How Can Music Therapy Help Those Who Are Blind and Visually Impaired?

It was always interesting to participate in discussions about music therapy for adults with disabilities in my master’s program, because even as I thought about how I could be of assistance to that population, I had to recognize that I could actually be considered a part of that population. What could music therapy do, or have done, for me as a blind person? 

 

Early intervention 

 

For children who are born blind, or lose their sight at an early age, music therapy can be a powerful tool for teaching valuable skills and redirecting negative behaviors before they become ingrained.

Common “blindisms”, such as eye-pressing or rocking, may be reduced. Social skills, such as directing one’s gaze, learning to hear body language, and developing one’s own gestural communication can be improved. It may also aid blind or visually impaired children in developing motor skills, learning to identify and discriminate between sounds, and learning to use auditory cues for orientation and navigation. 

 

Social Engagement 

 

Blindness can often be associated with isolation and social exclusion. In addition to teaching essential social cues, music therapy provides an opportunity for quality social interaction. This is true regardless of age or ability level.

 

Confidence building 

 

Whether working with a child at 7, or an adult of 50, confidence in one’s skills as a blind person is hugely important, and could be the difference between a fulfilling, independent life, and an empty existence trapped at home. Participation in music therapy has been shown to develop confidence in other populations, and could certainly be applied in this context as well.

 

Creativity and adaptability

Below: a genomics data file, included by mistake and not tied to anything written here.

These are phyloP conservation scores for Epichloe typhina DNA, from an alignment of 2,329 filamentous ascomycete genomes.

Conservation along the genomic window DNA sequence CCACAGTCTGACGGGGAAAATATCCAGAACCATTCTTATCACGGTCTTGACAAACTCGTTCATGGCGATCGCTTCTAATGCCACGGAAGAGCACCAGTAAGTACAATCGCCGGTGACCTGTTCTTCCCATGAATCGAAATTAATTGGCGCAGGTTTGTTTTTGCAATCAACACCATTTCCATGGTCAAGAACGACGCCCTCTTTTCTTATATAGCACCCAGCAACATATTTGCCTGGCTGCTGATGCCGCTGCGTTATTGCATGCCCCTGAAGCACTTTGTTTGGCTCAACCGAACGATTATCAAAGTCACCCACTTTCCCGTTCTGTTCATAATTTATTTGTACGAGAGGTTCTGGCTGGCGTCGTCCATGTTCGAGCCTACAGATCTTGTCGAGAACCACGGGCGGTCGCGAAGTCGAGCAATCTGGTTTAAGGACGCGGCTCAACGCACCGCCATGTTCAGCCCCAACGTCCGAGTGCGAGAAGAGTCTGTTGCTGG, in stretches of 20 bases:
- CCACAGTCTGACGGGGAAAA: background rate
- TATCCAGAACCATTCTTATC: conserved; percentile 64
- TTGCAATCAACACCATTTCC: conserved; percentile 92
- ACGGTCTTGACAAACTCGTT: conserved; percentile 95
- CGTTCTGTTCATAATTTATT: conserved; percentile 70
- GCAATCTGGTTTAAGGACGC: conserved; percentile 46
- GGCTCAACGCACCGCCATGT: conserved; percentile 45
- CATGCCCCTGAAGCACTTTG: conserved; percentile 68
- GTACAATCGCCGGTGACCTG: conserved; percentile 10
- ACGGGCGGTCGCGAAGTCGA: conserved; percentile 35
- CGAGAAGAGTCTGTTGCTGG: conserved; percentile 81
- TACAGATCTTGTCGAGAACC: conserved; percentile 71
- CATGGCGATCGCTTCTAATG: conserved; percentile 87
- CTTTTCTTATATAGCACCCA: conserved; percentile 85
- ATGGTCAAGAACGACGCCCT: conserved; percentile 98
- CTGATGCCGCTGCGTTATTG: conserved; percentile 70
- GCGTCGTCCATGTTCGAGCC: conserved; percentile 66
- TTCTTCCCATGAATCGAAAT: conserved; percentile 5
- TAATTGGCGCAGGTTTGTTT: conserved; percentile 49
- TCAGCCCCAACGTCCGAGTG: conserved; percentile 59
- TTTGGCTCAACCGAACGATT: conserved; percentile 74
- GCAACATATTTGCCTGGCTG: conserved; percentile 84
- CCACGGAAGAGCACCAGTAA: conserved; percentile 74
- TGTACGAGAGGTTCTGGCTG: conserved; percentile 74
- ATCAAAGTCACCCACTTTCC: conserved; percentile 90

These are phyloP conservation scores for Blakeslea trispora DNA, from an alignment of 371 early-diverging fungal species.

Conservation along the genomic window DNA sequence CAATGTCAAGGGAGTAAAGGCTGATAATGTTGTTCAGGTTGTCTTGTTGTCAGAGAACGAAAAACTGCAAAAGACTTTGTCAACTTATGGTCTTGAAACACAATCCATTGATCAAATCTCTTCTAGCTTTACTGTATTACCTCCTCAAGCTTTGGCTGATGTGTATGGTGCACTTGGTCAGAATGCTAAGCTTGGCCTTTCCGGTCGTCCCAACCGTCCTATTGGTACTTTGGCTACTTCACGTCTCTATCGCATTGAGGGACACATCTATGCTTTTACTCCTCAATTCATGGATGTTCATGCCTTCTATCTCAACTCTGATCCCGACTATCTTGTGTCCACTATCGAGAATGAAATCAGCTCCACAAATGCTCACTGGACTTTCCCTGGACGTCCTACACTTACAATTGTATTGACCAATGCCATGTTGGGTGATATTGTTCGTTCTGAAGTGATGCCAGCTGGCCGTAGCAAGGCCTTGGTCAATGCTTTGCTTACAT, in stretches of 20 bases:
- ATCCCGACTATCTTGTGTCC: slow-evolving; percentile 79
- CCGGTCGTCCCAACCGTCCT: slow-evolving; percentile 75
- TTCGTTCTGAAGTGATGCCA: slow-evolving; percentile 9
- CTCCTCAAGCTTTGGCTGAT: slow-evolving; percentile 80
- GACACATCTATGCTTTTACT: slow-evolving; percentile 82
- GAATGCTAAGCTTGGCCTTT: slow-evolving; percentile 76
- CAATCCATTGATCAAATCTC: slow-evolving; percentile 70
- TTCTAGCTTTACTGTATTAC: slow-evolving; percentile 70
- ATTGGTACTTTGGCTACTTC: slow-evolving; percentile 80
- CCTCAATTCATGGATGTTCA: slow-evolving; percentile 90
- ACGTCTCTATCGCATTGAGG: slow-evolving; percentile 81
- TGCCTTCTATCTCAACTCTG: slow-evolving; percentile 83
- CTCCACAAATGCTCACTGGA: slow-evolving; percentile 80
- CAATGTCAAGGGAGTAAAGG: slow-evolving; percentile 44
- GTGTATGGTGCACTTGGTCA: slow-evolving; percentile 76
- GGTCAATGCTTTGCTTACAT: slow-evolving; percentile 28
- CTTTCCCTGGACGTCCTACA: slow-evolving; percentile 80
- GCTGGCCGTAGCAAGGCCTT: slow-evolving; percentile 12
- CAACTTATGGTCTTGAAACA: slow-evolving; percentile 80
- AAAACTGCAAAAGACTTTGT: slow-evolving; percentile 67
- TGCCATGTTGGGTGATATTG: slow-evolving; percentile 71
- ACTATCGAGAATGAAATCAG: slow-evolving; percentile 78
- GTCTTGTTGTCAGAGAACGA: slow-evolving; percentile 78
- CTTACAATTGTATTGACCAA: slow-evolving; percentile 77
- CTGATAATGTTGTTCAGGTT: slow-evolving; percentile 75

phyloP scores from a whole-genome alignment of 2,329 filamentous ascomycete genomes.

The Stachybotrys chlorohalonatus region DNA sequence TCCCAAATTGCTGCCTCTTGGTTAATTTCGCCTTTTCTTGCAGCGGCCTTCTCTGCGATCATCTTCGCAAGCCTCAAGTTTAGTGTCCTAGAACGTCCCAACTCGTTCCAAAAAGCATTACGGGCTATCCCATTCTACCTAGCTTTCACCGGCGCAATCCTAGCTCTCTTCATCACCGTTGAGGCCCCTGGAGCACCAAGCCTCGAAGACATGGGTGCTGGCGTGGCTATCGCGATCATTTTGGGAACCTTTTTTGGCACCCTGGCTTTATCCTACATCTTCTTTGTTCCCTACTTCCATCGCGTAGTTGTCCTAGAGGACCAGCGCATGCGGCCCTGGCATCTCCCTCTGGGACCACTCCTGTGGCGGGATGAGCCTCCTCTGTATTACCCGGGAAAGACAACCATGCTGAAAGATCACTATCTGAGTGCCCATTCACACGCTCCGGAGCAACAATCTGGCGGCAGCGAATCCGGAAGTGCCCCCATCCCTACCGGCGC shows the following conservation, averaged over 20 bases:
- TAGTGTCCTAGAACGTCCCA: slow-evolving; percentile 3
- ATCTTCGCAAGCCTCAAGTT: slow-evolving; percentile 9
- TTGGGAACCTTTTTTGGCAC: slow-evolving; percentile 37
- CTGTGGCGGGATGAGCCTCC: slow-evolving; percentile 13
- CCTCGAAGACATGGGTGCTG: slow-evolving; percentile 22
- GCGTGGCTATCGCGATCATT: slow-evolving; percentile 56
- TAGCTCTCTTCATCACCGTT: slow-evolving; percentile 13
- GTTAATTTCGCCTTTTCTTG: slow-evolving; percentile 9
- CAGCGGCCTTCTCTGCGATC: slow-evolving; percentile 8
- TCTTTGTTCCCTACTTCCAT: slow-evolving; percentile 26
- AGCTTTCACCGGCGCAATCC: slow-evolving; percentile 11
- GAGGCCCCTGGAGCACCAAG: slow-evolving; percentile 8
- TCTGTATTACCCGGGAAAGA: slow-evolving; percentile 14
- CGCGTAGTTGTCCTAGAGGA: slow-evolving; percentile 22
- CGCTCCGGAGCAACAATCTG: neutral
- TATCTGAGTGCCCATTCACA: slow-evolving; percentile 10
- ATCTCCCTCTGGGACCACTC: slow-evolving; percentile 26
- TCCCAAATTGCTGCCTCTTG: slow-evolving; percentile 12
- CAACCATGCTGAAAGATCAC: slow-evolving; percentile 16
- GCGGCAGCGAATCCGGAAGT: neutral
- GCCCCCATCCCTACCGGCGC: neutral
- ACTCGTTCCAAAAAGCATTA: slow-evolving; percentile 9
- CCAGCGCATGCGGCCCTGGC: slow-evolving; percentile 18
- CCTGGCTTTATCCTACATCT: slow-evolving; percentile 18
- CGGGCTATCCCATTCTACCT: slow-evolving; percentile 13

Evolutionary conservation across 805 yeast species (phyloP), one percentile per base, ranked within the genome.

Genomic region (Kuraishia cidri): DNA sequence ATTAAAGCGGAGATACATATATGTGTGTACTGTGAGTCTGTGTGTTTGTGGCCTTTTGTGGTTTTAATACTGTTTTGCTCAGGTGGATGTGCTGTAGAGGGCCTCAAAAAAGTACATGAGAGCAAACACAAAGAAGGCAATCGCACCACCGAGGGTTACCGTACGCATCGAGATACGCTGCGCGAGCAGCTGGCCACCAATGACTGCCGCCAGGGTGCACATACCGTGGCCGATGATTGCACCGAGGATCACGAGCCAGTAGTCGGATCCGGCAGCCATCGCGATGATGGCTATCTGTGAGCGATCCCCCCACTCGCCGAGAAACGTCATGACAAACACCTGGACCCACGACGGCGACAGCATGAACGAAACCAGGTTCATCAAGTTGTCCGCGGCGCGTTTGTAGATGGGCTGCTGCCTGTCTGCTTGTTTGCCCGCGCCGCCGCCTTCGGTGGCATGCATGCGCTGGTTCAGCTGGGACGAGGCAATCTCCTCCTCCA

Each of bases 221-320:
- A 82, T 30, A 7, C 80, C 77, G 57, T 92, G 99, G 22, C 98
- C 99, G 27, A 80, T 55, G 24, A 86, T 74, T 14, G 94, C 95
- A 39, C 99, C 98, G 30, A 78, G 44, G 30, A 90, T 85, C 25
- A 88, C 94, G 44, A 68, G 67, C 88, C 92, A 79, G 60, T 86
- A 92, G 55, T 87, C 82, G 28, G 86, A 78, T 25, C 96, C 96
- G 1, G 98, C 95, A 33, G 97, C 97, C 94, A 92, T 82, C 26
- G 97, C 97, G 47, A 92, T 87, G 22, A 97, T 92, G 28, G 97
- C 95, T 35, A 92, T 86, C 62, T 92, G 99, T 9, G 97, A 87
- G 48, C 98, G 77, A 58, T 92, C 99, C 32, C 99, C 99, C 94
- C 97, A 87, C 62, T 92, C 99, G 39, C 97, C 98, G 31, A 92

Disability in general always brings challenges, but it’s the way that one responds to those challenges that makes all the difference. An ability to problem solve, find new ways to do old things is an invaluable skill. Musical improvisation and collaboration may be one way to improve in this.

 

Coping with grief, depression, and anxiety as the result of vision loss 

 

Losing one’s sight is traumatic in and of itself, and depending on the cause of vision loss, can also be associated with other traumas that need to be addressed. Music therapy offers an opportunity for creative self-expression and a healthy option for working through difficult emotions in a safe space.

 

Looking back, I know I could have benefited greatly from music therapy in the ways I’ve mentioned. Indeed, I think I have benefited in some of those ways even just from participating in music therapy as a student and practitioner.

 

If you or your child are blind or visually impaired and would like to explore music therapy further, feel free to get in touch by emailing:

Contact.OpportunityUnleashed@gmail.com

Visiting our facebook page, or contacting another music therapist in your area.

Also check out:

Why We Love Music Therapy for Our Blind Son

How Can Music Therapy Help Those with PTSD?

Post Traumatic Stress Disorder (PTSD) is a psychological condition that results from long-lasting symptoms associated with a traumatic event. These symptoms may include anxiety, irritability, flashbacks, intrusive and unwanted thoughts, paranoia, night terrors or other problems with sleep, physical pain, nausea, shaking, or sweating, emotional numbing, and avoidance of possible triggers. Untreated PTSD can make daily functioning difficult or impossible for those affected by it. While medication may be helpful, it can be associated with negative side-effects. Music therapy is one treatment option that may be beneficial in addition to or in stead of chemical interventions.

 

The modern music therapy profession was born in the early to mid-1900’s as musicians began serving veterans suffering from the lingering trauma of war. Music therapists continue to serve in that capacity, catering not only to the needs of veterans, but also to victims of abuse, violent crimes, accidents, natural disasters, or any other event that has resulted in chronic mental distress. Here are a few ways music therapy may help those with PTSD.

 

Expressing Emotion 

 

As with other therapies, a music therapy session is a safe place for clients to express whatever thoughts or feelings that they need to. Music therapy is unique to some other types of treatment, however, in that the client can express these things both verbally, through speech or song, and non-verbally, through instrumental improvisation or music listening. Sometimes words are hard to find, and in music therapy, that’s A-okay.